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Home Grown Kids: Animals in the Garden

By Bel Moore

Animals are an exciting part of the gardening experience. We are blessed to have a garden large enough for many creatures, great and small. We also have a number of exciting wildlife around our place to enjoy. Here are a few of our backyard residents.

There are a lot of ways to incorporate animals into your gardens and your children’s lives, though, even without the luxury of having a lot of garden space.

Worms are fascinating to observe. They munch through food scraps and create fantastic fertiliser for your plants. Want to build a worm farm? Instructions are readily available online. Alternatively, you can buy a complete kit with worms and all requirements from hardware stores, gardening centres and sometimes your local farmers' market.

Bird feeders are a second option for those with limited space. A simple bird feeder can be created using a pot plant saucer and some string or wire, and hung from a tree or hook in a sheltered area. The type of seed used depends on which birds live in your area and which of those you wish to attract. Birdseed balls are another easy project. These are generally made with animal fat and seed. Alternatively, you can use egg whites and seed, and bake at a low temperature until firm. Don’t forget to insert a little wire to tie a string to later. Water is usually more scarce than food, so to attract birds you could also put a shallow container of clean, cool drinking water in a safe place.

Another way to attract birds, if you have a larger area, is to buy local ‘wild bird seed’, which is often sold in supermarkets. Dig up some ground or an existing empty garden bed, add some organic matter and sow the seed direct. You may need to protect the area with some mesh or shade cloth. Before too long your cheap bag of birdseed will have grown into a variety of grains, grasses and maybe sunflowers. When these mature, birds will come to enjoy the harvest! If you have a pet bird, you can plant their seed and feed it to them when the seed heads mature – they will love you for it.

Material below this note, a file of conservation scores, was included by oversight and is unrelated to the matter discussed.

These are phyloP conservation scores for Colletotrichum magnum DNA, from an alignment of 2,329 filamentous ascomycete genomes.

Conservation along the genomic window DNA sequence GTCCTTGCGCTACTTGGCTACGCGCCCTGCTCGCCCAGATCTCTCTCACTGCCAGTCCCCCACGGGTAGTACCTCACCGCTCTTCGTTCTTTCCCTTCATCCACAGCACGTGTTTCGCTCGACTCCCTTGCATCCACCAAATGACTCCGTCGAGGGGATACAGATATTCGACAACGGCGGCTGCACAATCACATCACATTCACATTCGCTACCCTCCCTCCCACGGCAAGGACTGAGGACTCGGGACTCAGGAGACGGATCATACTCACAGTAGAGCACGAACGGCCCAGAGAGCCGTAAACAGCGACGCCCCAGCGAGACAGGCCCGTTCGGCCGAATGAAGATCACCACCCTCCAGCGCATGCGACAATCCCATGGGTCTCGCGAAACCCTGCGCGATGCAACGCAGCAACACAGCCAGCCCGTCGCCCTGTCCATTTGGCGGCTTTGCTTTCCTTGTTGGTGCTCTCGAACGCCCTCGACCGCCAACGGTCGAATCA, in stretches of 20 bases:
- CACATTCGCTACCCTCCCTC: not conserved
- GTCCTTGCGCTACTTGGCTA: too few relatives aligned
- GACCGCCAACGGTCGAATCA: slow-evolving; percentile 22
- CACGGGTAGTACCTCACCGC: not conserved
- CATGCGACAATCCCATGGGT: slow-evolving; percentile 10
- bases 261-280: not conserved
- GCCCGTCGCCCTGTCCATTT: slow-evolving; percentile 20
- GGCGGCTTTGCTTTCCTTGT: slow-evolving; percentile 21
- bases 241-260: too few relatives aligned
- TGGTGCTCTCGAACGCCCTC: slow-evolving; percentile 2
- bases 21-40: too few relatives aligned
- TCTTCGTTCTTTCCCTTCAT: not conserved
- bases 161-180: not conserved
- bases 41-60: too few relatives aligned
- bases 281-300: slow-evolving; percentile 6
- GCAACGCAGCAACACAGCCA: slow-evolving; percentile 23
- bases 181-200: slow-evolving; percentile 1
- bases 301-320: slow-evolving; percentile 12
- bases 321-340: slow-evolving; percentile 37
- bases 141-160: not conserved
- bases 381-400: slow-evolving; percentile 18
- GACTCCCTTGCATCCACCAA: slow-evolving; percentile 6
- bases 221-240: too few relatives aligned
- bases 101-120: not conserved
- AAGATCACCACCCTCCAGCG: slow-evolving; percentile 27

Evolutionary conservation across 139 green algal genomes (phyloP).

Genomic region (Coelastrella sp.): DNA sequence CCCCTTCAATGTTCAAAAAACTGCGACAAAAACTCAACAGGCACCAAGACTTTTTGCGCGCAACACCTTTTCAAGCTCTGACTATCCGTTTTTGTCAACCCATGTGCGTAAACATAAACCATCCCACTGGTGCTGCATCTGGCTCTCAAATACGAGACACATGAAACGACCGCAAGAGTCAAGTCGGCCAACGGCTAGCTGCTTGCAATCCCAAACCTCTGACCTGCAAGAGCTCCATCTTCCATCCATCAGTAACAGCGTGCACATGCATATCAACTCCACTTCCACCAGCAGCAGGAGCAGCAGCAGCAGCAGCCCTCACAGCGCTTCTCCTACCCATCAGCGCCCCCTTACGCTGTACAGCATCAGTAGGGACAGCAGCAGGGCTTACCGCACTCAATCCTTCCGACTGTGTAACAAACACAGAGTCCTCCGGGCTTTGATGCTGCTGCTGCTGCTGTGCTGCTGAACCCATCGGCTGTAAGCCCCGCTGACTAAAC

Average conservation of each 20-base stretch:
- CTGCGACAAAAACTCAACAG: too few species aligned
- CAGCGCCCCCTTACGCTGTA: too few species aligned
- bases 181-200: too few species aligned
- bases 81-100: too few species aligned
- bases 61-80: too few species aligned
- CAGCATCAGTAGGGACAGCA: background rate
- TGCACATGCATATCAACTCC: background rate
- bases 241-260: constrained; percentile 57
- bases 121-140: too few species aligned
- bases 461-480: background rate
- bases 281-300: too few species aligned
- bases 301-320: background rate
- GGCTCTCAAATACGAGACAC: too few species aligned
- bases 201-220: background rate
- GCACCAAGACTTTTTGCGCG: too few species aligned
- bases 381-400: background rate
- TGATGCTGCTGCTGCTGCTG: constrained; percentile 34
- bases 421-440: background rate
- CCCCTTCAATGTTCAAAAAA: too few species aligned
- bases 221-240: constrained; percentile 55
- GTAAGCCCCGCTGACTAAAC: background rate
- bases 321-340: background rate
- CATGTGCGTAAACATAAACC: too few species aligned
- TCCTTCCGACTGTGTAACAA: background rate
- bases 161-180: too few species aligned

More small-animal ideas include ant farms, bug catchers and simply keeping a caterpillar in a jar and feeding it the leaves of the plant where you found it. Watching the life cycles of these mini-beasts is an engaging activity for all ages. If desired, include notes and drawings in your journey of discovery. Insects, caterpillars, frogs and other small creatures also make excellent photography subjects.

You may have somewhere near your home like a lake, park, river or the beach, where you can observe various animals. Going to see them regularly, and then in different seasons, will explain a lot about the animal world to your little ones. You might observe insects, birds, farm animals, or even domestic pets – see them breed, make homes and nests, change coats or colours, or come and go as the weather changes.